Wednesday, December 07, 2005

I got a box from my mom today.

They just moved from my dad's last AF assignment to a VA post in Tennessee, and they're drawing down their accumulation of stuff. I got the world's most rockin' salad spinner, a nifty colander, and the obligatory windfall of newspaper clippings/cat photos/jokes. And a sweater, that I'm currently wearing. Grey and slim and striped and worn into buttery perfection.

It's my dad's sweater; he's had it since high school, when he was living on a military base in Novato with his sometimes-charming, sometimes-cruel weatherman father and anorexic mom. I spent a lot of time in that city, too, squeezed into a corset and cavorting with the Ren-Faire folk, but I never had an inkling of what the place must have been like when you're not being chased down a dirt road with a peacock feather. Always grey. It looks like my mental picture of Frodo's Barrow-Downs.

I know that he was a meloncholy kid; I know that he grew up to be the most shining example of a human being I could hope to meet. I'm terribly lucky he's my dad. When I used to go to officers' functions with him and my mother, folks used to pull me aside and ask me, point-blank, if he was as perfect as he seemed. That's a pretty loaded question to ask a kid.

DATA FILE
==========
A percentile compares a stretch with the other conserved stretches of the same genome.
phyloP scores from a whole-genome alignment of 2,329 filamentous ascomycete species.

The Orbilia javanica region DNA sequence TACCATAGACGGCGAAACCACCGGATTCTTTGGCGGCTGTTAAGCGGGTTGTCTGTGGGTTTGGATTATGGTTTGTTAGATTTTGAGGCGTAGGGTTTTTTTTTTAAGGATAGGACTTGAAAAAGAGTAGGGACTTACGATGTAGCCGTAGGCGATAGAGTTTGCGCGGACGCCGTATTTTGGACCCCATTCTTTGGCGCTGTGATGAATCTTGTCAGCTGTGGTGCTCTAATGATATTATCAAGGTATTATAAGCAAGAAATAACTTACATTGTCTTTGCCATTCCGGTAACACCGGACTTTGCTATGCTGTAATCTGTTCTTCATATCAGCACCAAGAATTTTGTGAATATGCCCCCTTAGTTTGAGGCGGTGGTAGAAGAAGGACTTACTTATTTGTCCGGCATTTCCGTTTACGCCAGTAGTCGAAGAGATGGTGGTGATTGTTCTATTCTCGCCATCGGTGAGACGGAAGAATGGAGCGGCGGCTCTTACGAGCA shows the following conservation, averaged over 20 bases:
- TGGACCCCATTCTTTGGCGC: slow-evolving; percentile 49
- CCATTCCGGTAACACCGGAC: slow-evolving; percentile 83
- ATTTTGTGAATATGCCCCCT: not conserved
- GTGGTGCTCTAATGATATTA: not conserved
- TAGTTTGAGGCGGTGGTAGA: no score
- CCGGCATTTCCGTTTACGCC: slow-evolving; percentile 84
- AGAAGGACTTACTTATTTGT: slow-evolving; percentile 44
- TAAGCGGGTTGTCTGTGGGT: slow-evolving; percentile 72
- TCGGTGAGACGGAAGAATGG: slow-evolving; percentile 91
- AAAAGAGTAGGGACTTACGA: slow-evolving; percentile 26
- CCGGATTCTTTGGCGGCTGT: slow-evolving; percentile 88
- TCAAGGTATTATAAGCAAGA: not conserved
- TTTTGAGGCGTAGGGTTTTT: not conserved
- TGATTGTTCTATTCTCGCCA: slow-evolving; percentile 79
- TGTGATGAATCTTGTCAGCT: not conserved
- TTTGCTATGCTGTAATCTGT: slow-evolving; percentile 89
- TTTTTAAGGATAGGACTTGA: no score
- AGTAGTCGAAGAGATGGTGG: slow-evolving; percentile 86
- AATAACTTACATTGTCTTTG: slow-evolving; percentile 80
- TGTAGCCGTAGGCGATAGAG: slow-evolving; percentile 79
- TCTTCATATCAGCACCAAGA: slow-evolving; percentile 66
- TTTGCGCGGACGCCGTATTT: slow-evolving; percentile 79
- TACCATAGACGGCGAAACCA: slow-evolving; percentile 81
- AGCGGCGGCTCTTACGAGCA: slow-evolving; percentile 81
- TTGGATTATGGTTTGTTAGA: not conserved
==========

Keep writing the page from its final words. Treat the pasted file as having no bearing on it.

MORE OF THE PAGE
What could I say? Yep. Yep, he is. What you see is what you get.

I'm still gathering stories about who Terrence was before he was my dad (a walking tour of CalTech, shared stories of the hikes he used to take up here that I'm currently exploring, some snappy anecdotes about life as a recon specialist on the secret terretories of Cold-War Nevada before he matriculated into med school). I hope the process continues indefinitely. The life he's lived so far has been enviably rich, and I pray that mine will be as much.

Folks who meet my dad and then meet me are taken aback by the similarities.

I got the meloncholy, no matter how I submerge it. I got the compulsion to be always moving, learning, doing - sounds like a great pitch line on a resume, but in my case (and his) it's actual, factual compulsion. I just can't stop. I got the inability to ever be satisfied with myself. And I got the wanderlust - oh, god, did I ever get the wanderlust.

And now, I got the sweater.

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